Legitimacy, At Last1


Along those lines, the furious opposition to the Moynihan report was heavier on editorializing than scholarship: from 1965 to 1980, amidst the more than fifty books and five hundred journal articles in response, only a few were based on primary research. A prime locus of agreement was that Moynihan, the grandiloquent Irishman deigning to pronounce on black “pathology,” was a benighted racist. (In Cambridge one of his children was even snubbed for a playdate.)

Yet black writers had been writing reports that could have gone out under the same title as Moynihan’s since W.E.B. Du Bois, who noted as far back as 1908 that one in four black births were illegitimate in Washington, D.C. He even described this as evidence of “lax moral habits.” E. Franklin Frazier and Kenneth Clark made similar points in later decades. Moreover, Moynihan was explicit in acknowledging that there were legions of middle-class blacks. What moved him was the “scissors” pattern on a graph comparing illegitimacy rates with employment: fewer black children were being raised in two-parent homes even as black employment was rising.

Most importantly, Moynihan intended the report to be what he subtitled it: a case for action. Yet the response among good-thinking people was so bitter that it scrambled constructive debate over the black family thereafter. Enter now-familiar rituals such as identifying—aptly—the difficulty that single, never-married black mothers with little education face when trying to support three children, while treating—genuflectively—the fact that she has three children at all as her reproductive “choice,” and chiding ourselves for “racializing” the problem despite that in 2006, only a third of black children were born to two parents as compared to two-thirds of Hispanic children.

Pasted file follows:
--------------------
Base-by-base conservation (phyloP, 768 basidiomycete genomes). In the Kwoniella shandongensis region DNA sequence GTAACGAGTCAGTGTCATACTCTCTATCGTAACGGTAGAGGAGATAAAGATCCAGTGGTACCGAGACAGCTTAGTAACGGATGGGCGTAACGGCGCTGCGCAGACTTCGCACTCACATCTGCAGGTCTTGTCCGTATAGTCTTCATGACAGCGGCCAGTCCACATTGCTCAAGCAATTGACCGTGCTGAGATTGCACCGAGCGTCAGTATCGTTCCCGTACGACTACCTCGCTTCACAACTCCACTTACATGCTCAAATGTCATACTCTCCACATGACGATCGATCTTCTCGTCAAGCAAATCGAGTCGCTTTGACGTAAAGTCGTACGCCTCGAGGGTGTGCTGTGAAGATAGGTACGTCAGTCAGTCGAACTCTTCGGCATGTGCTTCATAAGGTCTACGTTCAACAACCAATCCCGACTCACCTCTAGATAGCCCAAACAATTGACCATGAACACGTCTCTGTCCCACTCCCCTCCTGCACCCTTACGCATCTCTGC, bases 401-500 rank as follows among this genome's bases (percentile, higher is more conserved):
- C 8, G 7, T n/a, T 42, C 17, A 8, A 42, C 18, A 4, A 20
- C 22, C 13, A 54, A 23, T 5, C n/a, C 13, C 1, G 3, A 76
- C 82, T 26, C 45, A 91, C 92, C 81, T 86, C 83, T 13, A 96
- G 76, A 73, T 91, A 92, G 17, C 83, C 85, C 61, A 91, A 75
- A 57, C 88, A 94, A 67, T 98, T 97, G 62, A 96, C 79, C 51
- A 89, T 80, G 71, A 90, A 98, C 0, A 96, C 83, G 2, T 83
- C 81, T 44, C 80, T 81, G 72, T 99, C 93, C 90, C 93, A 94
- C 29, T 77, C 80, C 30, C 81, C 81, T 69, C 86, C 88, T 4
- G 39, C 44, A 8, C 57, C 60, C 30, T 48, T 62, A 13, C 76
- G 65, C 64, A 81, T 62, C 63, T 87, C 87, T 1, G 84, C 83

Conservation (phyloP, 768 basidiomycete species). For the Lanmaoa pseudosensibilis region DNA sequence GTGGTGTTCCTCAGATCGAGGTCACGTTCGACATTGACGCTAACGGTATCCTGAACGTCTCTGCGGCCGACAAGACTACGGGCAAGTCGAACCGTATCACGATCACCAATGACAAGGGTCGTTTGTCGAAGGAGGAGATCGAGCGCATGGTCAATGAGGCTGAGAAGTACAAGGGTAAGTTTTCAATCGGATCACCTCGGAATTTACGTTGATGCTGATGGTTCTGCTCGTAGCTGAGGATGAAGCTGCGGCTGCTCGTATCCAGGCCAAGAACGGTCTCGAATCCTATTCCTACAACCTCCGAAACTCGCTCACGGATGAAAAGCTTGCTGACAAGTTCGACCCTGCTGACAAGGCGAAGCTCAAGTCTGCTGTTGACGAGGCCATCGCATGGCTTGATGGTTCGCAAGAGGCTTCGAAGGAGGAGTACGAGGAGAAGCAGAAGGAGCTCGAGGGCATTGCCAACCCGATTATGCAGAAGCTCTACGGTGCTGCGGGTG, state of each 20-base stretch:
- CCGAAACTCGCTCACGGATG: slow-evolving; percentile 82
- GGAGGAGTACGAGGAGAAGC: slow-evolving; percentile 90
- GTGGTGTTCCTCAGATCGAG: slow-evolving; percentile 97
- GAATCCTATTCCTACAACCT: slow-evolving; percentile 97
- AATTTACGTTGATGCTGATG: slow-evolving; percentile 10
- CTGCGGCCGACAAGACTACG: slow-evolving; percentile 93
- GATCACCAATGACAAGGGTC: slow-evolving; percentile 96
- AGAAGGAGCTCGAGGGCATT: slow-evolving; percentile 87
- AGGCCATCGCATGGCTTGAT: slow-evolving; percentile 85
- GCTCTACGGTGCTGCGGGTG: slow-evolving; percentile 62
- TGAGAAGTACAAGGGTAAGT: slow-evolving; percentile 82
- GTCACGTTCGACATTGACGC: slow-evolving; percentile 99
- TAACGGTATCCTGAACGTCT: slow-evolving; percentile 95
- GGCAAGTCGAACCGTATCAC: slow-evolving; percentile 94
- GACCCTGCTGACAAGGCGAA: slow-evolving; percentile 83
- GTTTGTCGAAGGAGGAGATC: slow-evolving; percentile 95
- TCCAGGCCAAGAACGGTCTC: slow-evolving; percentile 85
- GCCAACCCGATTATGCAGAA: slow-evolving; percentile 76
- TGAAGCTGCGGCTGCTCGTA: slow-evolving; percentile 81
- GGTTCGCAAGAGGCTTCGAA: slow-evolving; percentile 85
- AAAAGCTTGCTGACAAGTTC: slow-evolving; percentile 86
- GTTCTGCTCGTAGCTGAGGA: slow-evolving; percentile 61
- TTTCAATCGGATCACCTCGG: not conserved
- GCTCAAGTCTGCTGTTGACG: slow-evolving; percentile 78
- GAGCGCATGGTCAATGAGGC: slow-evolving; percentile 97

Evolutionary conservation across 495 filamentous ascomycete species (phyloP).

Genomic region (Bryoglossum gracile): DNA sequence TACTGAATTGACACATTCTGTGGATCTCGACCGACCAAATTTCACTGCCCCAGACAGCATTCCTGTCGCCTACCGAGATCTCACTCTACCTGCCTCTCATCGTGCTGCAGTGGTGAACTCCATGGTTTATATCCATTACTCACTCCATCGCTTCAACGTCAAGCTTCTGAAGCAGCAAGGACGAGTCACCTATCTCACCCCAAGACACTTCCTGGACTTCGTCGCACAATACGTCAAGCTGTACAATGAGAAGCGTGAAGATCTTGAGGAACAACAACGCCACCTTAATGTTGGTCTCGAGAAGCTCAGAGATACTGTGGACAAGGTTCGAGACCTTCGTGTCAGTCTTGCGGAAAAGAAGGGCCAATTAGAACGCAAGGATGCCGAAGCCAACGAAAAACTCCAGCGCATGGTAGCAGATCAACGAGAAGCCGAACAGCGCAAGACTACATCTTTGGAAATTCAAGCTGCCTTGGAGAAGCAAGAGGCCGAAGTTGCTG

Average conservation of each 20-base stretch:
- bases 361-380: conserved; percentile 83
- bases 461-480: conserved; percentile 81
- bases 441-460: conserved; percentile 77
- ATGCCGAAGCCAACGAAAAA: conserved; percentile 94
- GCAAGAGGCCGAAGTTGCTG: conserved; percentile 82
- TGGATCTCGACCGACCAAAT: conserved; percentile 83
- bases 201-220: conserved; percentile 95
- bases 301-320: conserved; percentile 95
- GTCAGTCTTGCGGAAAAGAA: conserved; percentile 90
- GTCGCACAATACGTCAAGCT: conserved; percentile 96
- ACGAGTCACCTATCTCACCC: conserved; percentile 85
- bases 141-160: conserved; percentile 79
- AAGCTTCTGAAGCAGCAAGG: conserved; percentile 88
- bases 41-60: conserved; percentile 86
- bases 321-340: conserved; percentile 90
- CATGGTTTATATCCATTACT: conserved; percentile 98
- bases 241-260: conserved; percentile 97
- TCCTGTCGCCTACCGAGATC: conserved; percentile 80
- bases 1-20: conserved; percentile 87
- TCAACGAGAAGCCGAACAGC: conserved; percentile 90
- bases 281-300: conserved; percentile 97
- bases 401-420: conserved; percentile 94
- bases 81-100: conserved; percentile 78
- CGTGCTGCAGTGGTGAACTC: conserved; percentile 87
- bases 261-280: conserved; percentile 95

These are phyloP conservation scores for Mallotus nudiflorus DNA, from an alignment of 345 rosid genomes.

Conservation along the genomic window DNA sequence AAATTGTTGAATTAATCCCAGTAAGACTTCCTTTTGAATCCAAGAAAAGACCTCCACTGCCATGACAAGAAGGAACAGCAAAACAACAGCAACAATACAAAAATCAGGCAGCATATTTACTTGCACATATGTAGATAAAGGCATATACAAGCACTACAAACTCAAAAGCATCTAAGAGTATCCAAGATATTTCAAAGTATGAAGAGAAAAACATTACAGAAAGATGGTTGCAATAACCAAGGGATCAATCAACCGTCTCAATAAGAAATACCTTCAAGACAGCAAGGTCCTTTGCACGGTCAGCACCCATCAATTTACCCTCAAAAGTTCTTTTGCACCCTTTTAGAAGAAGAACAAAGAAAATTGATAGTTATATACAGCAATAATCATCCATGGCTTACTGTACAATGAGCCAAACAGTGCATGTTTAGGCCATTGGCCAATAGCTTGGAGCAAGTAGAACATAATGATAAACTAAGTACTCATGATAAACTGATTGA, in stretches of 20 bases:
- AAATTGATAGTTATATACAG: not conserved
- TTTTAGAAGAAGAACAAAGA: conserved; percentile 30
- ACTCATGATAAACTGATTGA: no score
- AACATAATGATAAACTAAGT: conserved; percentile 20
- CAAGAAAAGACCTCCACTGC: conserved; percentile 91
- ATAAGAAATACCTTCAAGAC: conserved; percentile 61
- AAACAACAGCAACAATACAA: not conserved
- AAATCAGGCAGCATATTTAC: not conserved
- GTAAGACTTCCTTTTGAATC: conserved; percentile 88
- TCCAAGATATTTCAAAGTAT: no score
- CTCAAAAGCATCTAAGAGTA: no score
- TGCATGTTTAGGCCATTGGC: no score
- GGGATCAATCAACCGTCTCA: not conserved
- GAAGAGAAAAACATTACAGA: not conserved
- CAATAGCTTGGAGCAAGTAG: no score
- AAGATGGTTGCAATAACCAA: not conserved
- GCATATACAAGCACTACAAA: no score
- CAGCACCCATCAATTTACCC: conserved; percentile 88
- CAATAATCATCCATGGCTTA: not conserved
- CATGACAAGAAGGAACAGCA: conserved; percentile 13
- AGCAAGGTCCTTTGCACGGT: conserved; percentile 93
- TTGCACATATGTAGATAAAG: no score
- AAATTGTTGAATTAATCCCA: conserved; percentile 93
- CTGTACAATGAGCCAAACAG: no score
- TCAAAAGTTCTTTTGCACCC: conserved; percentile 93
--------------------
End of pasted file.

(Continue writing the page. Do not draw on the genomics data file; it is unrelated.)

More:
The conservative response to the report was not pretty, either. We all applaud that blacks attained liberté from the Civil Rights Act of 1964 and in its wake, égalité—the means to opportunity—by means of affirmative action and changes in racial attitudes. The knottiest problem now is fraternité: whether we can completely abolish private racist sentiment. But in 1965, conservatives had yet to get up to speed even on the égalité part, taking Moynihan’s report as a statement rather than as a “case for action.” The legacy today is the unspoken implication of many conservatives’ critiques of black family life—that if blacks will not effect a massive cultural transformation on their own steam, the rest of America can sleep peacefully while letting them stew in isolation and stagnation. 

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